Jul 12, 2021

Cover Your Asterisks With These New eMail Disclaimers

Caution: Contents may be combustibly boring

By Ed Goldman
I recently sent an email to my closest friend confirming that he and I would be having dinner together that evening. His one-word reply—”Yep”—was followed by these 49 words:

“This email and any files or attachments transmitted with it may contain privileged or otherwise confidential information. If you are not the intended recipient or believe that you may have received this communication in error, please advise the sender via reply email and immediately delete the email you received.”

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Then I sent a note to a banker pal. She wrote back a five-word response. Then this appeared:

“This email and any files transmitted with it are confidential and intended solely for the use of the individual or entity to whom they are addressed. If you have received this email in error, please notify the system manager. This message contains confidential information and is intended only for the individual named. If you are not the named addressee you should not disseminate, distribute or copy this e-mail. Please notify the sender immediately by e-mail if you have received this e-mail by mistake and delete this e-mail from your system. If you are not the intended recipient you are notified that disclosing, copying, distributing or taking any action in reliance on the contents of this information is strictly prohibited.”

Believe me, I’m not trying to hit a desired word count by including those disclaimers in toto. (For younger readers: I’m not suggesting the disclaimers were inside the little dog from “The Wizard of Oz”—though I guess if people can claim their dog ate their homework, suggesting the house pet also ate their disclaimer may not be a stretch.)

What confuses me about these interminable disclaimers/warnings is that most people receiving emails not meant for them are unlikely to put the information contained therein to nefarious uses. Now, I’m being anecdotal about that claim. Yet no foundation I’m aware of has yet to commission a study of the effect email threats my have on their recipients. But the Fiscal Year 2021-22 funding cycle has just begun, so stay tuned.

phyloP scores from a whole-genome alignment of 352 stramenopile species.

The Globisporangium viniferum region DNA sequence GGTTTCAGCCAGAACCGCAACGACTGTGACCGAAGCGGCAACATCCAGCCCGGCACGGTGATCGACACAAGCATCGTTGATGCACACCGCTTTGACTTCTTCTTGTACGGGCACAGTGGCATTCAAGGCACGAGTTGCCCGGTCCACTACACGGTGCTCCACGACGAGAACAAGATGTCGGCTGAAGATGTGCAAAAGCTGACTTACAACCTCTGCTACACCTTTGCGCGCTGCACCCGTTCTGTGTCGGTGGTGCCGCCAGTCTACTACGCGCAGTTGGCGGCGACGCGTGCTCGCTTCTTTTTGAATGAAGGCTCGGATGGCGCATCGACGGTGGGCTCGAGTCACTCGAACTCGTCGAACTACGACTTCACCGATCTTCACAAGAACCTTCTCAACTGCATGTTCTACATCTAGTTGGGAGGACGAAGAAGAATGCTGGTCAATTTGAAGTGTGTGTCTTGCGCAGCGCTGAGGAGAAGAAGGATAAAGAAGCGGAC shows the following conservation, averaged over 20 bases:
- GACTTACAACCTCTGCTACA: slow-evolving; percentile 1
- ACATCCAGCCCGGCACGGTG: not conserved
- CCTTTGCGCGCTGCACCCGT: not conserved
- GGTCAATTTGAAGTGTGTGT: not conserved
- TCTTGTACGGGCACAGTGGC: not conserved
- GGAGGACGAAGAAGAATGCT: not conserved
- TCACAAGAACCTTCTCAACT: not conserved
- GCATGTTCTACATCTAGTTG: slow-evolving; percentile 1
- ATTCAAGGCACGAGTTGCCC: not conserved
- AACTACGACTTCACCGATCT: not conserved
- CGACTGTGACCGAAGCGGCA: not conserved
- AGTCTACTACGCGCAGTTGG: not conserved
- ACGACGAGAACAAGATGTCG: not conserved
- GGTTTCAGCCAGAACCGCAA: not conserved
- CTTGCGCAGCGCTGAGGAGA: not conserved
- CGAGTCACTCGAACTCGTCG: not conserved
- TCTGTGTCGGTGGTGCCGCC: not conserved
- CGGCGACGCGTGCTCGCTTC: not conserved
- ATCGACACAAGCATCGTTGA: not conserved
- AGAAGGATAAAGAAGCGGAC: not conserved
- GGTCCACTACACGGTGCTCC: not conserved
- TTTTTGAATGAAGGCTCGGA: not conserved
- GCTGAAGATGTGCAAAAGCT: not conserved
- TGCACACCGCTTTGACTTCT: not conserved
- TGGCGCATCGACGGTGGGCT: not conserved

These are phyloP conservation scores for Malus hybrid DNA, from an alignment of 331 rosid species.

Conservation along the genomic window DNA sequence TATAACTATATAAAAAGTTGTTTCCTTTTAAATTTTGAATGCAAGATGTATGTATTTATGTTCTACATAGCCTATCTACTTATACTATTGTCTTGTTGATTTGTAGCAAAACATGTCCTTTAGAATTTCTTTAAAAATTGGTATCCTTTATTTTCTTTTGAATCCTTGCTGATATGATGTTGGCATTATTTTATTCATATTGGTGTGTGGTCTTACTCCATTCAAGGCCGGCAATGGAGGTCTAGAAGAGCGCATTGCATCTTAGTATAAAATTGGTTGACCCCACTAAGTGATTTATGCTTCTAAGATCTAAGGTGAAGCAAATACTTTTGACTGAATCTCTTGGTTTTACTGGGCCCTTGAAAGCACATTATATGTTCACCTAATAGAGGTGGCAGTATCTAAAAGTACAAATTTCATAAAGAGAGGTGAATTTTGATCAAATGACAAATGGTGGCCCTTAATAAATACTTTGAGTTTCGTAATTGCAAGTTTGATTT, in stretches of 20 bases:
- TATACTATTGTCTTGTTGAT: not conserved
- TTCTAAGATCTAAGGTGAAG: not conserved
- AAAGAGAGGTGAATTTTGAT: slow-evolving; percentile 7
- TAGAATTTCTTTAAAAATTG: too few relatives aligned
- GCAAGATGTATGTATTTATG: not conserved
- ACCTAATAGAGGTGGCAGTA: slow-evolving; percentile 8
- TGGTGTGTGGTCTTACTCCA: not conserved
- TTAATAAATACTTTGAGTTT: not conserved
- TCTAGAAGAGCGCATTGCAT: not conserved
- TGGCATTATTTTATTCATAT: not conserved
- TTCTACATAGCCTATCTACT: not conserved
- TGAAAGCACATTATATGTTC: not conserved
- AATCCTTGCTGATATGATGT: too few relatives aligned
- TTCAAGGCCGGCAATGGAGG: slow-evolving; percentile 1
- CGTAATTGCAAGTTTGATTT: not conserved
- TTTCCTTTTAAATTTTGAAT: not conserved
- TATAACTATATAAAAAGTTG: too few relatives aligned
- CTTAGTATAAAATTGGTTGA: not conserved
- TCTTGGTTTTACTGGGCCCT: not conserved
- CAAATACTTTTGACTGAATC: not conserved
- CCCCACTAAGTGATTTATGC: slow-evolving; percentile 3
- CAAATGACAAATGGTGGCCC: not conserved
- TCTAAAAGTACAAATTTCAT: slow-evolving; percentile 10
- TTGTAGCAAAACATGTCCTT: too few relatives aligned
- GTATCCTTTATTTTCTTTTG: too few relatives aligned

I suppose it’s possible that the Russians hacking our communiques could think “Yep” has international implications, that perhaps it’s an acronym for something out of our geopolitical past, like Yalta Ended Poorly—or, more currently (but not all that much), Yanni Eats People—but by and large, I think you’d agree that “Yep” seems essentially without guile.

Therefore, in the interest of putting the air brakes on the more litigious among us, I’d like to propose the following three email disclaimers for the identified occasions:

1. For an email that discusses when to meet for coffee the following morning: “This email and any files or attachments transmitted with it may include an invitation to meet at either a brand-name or locally owned java emporium at a specific time and on a specific day. You were not the intended recipient of this email and you’re not invited until you stop spreading rumors about whom I’m dating since my divorce came through. Besides, I’ve heard some of your guesses and you are soooo wrong.”

2. For an email that intends to summarize a particularly enjoyable dinner engagement the previous evening: “If you have received this email in error, please notify the system manager. This message contains confidential information and is intended only for the individual named. If you’re that person, wowie zowie, was that a fabulous evening! I’m so sorry I suggested Morton’s Steak House before discovering your nickname in college was Lass Vegan.

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“Under the circumstances, I thought you punted beautifully, not only sending back the live lobster our waiter brought to the table before we ordered but also by offering to adopt. I’m sure I’ll be able to get the stench out of my backseat in a few days; but I’m not so sure the waiter understood you didn’t mean to adopt him as well. I’m not by nature a jealous guy but I do hope he slept on the couch at your apartment. Or if he didn’t, that he’ll at least have the decency to return the rather generous tip I gave him. How does your schedule look for next weekend?”

3.For an apologetic email about a social gaffe: “This email and any files or attachments transmitted with it may include—aw, nuts! You can share this with anyone you want. After my reprehensible behavior last night at the Philharmonic concert, I am beyond daring to think I’ll ever be let back into polite society.

“First, how was I to know that the audience isn’t supposed to clap after a movement (which you’ll have to admit, is a pretty weird thing to call a musical segment, anyway)? I mean, the musicians stopped playing and just sat there, like they were waiting for a few ‘Bravos!’ And the conductor, who’d been doing a bang-up job at the podium, seemed to need a little encouragement so he’d continue waving his stick at everyone. No one told me that there’d be two more movements (be still my scatological mind) before we’d be allowed to applaud.

“Anyway, I’m sorry. I’m heading out to a Justin Bieber concert, where you’re encouraged to applaud and cheer throughout the performance, even though there’s no real motivation to do so. Not even a satisfying movement.”

Ed Goldman's column appears almost every Monday, Wednesday and Friday. A former daily columnist for the Sacramento Business Journal, as well as monthly columnist for Sacramento Magazine and Comstock’s Business Magazine, he’s the author of five books, two plays and one musical (so far).